Monday, January 16, 2006

Liberia's First Female President Sworn In

Ellen Johnson-Sirleaf, the newly elected President of Liberia, has waited twenty years to witness the will of the people in this country founded in 1847 by emancipated slaves from America.

She waited through the ballot-stuffing and vote destruction that gave Samuel Doe the presidency back in 1985, when she was exiled to Kenya as his political opponent. She witnessed the U.S. recognition of Doe and never forgot the "betrayal" by Washington .

She endured false charges under the next Liberian president Charles Taylor, a man she called a "pathological liar." Johnson-Sirleaf was forced to leave her country again when Taylor accused her of fomenting war. Taylor was later indicted by the U.N. for war crimes against the people of Sierra Leone. In a NY Times guest editorial called "What the U.S. Owes Liberia," published the day Taylor gave up his presidency, Johnson-Sirleaf called upon the Bush administration to look beyond its greed and help set up a transitional government in the absence of a Liberian leader.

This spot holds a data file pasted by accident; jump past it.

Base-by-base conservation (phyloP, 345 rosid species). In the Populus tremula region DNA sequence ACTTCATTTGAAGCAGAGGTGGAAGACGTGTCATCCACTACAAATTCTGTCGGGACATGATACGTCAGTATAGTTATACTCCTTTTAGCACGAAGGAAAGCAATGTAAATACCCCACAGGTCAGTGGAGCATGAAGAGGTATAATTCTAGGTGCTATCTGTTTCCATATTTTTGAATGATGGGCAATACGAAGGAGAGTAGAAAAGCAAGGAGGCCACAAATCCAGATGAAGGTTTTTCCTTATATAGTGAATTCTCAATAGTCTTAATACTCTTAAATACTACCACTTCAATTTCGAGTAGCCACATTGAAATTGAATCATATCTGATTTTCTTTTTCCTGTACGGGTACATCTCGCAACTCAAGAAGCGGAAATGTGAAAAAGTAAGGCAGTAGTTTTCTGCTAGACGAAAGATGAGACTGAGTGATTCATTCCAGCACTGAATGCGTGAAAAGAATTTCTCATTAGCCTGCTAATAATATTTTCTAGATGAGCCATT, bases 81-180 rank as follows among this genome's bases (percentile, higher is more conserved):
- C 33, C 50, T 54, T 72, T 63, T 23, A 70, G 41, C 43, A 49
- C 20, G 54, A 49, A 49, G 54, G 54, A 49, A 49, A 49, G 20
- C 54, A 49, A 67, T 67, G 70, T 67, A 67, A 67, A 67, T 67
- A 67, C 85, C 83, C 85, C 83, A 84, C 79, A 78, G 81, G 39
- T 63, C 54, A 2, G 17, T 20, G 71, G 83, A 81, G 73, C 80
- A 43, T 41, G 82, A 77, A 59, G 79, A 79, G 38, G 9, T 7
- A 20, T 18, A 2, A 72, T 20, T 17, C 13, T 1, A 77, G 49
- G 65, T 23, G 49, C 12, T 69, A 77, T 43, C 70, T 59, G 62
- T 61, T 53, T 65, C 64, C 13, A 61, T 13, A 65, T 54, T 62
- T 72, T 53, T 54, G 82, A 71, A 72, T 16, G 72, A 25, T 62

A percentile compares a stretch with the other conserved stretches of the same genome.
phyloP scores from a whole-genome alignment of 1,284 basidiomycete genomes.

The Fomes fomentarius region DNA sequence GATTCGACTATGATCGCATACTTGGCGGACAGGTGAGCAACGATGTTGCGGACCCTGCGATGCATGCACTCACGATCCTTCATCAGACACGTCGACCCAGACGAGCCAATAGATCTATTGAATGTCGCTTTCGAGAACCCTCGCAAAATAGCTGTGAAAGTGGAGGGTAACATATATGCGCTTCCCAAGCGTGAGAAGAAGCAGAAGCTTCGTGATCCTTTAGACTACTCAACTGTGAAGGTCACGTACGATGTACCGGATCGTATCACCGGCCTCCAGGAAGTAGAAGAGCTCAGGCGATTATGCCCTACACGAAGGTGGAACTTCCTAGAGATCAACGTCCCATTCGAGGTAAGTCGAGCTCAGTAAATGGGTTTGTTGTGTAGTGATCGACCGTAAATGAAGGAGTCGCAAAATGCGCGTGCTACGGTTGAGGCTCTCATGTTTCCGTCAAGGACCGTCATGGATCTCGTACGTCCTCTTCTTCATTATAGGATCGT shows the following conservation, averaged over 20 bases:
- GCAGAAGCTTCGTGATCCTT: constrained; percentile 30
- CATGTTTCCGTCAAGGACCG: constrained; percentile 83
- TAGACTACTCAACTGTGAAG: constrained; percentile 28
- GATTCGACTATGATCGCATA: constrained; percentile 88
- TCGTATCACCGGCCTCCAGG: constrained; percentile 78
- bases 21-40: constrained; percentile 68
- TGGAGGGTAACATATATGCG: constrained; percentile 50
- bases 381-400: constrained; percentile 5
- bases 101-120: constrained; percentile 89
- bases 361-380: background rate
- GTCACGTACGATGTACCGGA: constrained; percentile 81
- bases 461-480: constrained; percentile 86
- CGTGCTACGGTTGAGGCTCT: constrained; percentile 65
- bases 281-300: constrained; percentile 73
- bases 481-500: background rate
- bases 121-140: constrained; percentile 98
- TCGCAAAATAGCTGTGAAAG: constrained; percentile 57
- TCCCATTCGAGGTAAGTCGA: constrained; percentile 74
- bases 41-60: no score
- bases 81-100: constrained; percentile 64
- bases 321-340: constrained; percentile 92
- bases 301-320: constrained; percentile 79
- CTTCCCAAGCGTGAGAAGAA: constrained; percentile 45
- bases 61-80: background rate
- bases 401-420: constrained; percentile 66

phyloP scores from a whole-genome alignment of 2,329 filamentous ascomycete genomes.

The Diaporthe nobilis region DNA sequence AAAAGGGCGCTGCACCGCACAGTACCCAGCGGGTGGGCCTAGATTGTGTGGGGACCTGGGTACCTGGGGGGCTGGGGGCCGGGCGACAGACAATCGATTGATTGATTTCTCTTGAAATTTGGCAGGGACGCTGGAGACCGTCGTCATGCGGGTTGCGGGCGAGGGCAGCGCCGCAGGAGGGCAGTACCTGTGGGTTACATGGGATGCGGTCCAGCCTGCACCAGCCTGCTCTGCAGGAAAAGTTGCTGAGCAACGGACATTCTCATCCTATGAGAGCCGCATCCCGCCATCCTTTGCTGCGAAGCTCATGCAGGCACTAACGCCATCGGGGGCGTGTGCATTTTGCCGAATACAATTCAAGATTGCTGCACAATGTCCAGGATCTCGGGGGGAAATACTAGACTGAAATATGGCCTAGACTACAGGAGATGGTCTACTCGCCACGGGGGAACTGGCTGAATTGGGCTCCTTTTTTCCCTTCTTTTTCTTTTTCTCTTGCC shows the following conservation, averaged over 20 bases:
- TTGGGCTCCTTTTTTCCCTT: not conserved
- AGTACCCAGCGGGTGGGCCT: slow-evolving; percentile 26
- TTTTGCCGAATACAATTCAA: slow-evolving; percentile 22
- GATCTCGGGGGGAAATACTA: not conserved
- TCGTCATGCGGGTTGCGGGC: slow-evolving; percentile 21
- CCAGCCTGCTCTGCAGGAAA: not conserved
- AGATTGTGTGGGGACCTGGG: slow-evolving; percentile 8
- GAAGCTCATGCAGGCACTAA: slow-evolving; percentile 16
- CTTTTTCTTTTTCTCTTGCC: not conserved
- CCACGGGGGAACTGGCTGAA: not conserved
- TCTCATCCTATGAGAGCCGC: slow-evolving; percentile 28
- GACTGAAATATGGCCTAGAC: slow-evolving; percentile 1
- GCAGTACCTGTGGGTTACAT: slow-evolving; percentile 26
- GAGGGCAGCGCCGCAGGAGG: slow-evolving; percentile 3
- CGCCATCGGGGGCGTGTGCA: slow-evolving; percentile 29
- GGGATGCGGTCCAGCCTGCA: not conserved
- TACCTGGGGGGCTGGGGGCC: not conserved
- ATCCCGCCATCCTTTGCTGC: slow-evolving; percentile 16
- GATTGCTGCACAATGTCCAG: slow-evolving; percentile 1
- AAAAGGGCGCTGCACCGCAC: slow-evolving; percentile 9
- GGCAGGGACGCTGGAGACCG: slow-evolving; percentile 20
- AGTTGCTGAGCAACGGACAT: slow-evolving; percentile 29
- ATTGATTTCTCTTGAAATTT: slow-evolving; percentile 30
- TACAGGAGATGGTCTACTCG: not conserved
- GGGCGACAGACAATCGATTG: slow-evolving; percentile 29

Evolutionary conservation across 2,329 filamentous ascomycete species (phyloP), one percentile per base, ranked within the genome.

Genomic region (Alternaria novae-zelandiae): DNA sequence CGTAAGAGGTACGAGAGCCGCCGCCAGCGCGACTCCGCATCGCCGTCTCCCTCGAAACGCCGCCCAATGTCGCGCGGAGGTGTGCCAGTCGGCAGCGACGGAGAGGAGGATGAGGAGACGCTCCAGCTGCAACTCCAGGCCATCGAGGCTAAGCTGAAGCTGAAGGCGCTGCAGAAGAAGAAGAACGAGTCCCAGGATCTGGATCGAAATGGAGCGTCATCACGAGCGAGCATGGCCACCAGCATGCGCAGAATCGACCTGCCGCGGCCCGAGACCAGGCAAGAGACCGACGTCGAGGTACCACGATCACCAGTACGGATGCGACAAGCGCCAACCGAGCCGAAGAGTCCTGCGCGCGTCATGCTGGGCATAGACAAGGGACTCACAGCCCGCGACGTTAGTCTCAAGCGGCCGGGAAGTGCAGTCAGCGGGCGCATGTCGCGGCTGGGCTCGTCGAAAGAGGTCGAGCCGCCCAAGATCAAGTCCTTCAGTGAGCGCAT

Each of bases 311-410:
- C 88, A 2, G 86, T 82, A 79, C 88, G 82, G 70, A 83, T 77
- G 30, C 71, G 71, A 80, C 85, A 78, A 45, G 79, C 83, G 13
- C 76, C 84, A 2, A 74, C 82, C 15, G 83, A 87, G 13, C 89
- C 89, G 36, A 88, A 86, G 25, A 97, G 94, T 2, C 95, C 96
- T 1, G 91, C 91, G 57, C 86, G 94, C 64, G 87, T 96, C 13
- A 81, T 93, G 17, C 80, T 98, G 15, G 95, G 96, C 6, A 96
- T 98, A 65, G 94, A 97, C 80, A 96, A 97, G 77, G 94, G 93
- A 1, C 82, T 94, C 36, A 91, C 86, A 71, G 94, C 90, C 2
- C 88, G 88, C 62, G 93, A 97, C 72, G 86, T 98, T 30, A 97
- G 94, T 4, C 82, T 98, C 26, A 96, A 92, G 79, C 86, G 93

Now this Harvard graduate, former finance minister, Citibank director, economist and two time presidential candidate dubbed the "Iron Lady," has entered office as the first female president of Liberia and the only female head of state on the African continent.

In an outdoor inauguration attended by African leaders, U.N. representatives, First Lady Laura Bush and Secretary of State Conoleeza Rice, the new leader of Liberia promised peace, unity and an end to graft in the West African country.

Johnson-Sirleaf took the oath of office and
pledged to "wage war against corruption regardless of where it exists or by whom it is practised."

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